The United States Agency for International Development (USAID) and the University of California Davis (UC Davis) launched the Feed the Future Innovation Lab for Climate Resilient Chickpeas housed at the Ethiopian Institute of Agricultural Research (EIAR). The 5-year, $4 million genetic research program will create more and stronger varieties of chickpea to increase smallholder farmer productivity.

Chickpeas are the third most widely grown legume crop (after soybean and bean) and of particular significance in developing countries, where it provides a crucial source of income, food security, and nutrition to poor farmers. The crop’s ability to “fix” atmospheric nitrogen also contributes to soil fertility.

According to Dr. Asnake Fikre, crop research director at EIAR and project lead in Ethiopia, “Enhancing the value chain of chickpea production and, thereby, improving the livelihoods of small holder farmers in Ethiopia are among the expected outcomes of this project."

The potential gains are particularly large in Ethiopia. As the largest chickpea producer in Africa, more than one million of the country’s rural households cultivate chickpea. In recognition of the crop’s potential benefits, the Ethiopian Agricultural Transformation Agency (ATA) prioritizes chickpea in its current five-year strategy. The strategy aims to double the country’s 2010 yield by 2015 with the help of Ethiopian scientists and farmers, global researchers, brought together through the Chickpea Innovation Lab.

Dennis Weller, director of USAID’s mission in Ethiopia, emphasized the program’s significance. “In funding the new Chickpea Innovation Lab,” he said, “We expect that new genetic resources and improved varieties developed by this program will improve Ethiopia’s agricultural productivity and help improve livelihoods and wellbeing in Ethiopia’s rural highlands where chickpea is cultivated.”

Under the project, researchers plan to improve the yield, climate resilience, nutritional value, and nitrogen-fixing properties of chickpea varieties selected in consultation with local farmers. According to Doug Cook, professor at UC Davis and director of the USAID research project, “Developing chickpea for increased resilience to climate stress and other high value traits will be greatly accelerated if we can expand the range of genetic adaptations available to breeders,” and the project’s strategy to incorporate new variation from wild species aims to do precisely that.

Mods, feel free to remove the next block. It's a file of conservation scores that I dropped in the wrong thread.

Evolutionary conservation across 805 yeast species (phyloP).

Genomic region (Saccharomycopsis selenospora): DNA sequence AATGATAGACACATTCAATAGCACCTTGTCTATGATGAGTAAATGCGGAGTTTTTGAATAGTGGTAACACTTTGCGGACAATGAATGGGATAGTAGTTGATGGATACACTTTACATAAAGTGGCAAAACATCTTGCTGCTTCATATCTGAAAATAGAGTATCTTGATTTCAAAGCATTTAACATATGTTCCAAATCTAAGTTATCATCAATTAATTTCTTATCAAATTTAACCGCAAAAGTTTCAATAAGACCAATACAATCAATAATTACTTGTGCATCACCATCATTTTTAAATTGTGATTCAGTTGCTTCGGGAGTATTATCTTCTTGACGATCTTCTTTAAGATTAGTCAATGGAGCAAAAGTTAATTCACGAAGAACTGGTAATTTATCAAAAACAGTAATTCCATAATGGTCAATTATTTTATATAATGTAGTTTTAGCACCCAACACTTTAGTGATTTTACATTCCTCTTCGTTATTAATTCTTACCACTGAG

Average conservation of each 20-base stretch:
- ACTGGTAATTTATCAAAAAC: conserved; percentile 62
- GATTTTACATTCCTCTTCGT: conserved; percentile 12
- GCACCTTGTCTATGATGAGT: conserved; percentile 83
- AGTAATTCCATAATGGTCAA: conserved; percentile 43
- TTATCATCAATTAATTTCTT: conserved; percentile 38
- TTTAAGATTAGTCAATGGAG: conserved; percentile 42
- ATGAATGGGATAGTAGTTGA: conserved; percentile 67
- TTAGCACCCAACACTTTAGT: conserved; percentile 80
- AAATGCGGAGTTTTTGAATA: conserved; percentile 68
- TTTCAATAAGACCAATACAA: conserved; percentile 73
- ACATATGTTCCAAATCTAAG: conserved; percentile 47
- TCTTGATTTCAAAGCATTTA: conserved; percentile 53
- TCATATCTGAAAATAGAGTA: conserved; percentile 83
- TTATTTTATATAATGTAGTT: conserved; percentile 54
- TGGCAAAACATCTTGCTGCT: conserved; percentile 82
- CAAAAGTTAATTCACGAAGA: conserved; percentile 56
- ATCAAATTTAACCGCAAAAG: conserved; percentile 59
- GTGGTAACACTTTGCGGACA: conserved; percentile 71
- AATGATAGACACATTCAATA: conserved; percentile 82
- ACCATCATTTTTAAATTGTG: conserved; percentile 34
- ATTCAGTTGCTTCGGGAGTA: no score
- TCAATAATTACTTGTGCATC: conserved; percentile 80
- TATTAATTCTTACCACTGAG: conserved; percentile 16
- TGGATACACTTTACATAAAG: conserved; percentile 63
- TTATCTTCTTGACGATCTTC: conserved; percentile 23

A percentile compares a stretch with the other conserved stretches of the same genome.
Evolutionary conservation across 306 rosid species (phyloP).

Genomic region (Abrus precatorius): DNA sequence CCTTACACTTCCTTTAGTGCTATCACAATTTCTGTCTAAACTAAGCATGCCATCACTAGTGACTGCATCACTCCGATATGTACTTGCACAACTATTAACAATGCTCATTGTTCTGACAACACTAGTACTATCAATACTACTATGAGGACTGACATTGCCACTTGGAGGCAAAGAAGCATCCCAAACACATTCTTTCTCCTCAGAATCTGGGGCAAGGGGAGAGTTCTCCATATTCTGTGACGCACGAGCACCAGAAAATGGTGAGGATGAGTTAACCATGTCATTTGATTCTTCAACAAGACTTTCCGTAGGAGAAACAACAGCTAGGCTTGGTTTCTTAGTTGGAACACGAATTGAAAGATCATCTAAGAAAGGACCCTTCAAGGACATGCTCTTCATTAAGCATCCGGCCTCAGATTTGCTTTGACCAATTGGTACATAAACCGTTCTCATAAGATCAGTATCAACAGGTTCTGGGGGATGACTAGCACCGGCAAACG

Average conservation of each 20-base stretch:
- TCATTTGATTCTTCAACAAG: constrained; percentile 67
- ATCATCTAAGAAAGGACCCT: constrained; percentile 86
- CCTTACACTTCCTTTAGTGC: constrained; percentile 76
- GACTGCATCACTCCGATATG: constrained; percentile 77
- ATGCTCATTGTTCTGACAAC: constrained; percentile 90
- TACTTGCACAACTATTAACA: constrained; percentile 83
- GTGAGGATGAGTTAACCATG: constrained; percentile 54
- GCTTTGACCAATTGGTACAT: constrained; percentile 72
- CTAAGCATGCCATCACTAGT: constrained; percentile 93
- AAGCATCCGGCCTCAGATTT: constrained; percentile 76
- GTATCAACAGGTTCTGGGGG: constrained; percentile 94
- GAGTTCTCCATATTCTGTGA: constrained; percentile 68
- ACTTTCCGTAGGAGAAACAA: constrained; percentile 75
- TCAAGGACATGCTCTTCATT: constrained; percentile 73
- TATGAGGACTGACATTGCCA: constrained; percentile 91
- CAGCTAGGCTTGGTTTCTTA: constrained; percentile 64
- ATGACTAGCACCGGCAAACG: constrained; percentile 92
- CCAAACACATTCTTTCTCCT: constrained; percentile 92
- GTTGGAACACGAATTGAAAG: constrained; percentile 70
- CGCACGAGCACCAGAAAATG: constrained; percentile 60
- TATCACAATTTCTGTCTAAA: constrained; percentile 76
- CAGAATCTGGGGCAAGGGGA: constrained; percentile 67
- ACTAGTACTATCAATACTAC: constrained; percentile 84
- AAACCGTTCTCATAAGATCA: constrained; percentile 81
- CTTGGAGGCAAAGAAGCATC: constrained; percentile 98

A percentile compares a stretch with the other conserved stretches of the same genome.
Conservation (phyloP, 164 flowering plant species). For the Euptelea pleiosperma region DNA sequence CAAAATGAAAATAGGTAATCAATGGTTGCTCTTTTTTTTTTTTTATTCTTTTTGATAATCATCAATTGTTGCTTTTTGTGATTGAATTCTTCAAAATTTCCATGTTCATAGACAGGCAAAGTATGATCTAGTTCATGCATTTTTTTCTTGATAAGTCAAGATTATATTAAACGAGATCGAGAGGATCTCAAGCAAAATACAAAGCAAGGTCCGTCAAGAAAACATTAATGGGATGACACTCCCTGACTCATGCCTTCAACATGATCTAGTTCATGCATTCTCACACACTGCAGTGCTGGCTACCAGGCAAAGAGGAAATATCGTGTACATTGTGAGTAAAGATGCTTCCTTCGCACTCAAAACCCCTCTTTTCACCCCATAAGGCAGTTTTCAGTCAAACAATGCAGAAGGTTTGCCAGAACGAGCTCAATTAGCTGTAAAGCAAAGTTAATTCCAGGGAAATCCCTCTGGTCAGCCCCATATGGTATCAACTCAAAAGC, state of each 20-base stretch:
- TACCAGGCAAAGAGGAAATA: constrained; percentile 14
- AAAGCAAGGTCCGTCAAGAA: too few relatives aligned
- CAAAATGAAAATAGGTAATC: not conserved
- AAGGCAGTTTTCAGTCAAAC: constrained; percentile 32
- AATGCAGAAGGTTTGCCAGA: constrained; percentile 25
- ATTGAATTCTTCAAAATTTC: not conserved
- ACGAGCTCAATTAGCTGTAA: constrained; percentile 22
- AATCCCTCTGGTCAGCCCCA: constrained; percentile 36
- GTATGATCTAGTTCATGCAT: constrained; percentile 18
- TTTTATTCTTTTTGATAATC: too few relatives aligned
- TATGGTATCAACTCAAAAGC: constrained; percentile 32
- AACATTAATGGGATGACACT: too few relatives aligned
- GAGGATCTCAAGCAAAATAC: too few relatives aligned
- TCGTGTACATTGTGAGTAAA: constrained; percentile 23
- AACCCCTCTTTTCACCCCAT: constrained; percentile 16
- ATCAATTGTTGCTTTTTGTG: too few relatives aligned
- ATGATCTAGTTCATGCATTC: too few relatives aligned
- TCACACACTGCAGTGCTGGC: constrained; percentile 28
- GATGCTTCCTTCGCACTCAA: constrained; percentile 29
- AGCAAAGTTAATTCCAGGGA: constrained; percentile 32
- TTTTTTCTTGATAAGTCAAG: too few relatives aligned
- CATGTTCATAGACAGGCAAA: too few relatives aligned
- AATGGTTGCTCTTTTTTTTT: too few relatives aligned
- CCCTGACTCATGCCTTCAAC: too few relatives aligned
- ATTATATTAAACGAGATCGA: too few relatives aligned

The new Chickpea Innovation Lab is the latest of 23 USAID-funded Innovation Labs awarded under Feed the Future, the U.S. Government’s global hunger and food security initiative. Led by UC Davis, the new research consortium includes, in addition to the EIAR, the University of Southern California, Florida International University, and Turkey’s Harran University.

About Feed the Future. Feed the Future is the U.S. Government’s global hunger and food security initiative. With a focus on smallholder farmers, particularly women, Feed the Future supports partner countries in developing their agriculture sectors to spur economic growth and trade that increase incomes and reduce hunger, poverty and undernutrition. More information:

This press release originally appeared on the USAID website. For a copy of the press release in Amharic and for full remarks from the mission director, please view the original release.

January 27, 2014

Today, top USAID officials visited the Fresh Produce Exporters Association of Kenya (FPEAK) Training Center demonstration farms to observe how the Brand Kenya campaign is supporting Kenya’s produce exporters to access international markets.

USAID Associate Administrator Mark Feierstein and Assistant Administrator for Africa Earl Gast met with produce farmers and exporters who are working with the Kenya Agricultural Research Institute (KARI) to transform the FPEAK’s Practical Training Center into a central one-stop-shop for horticulture information.

Through the U.S. Government’s Feed the Future initiative, USAID has invested $950,000 in the training center to expose farmers to practical ways of successfully growing all types of horticultural produce, with a special emphasis on compliance with export requirements. More than 200,000 Kenyan small holder horticulture producers will benefit from the program, which will lift 550,000 rural farming families out of poverty by 2015.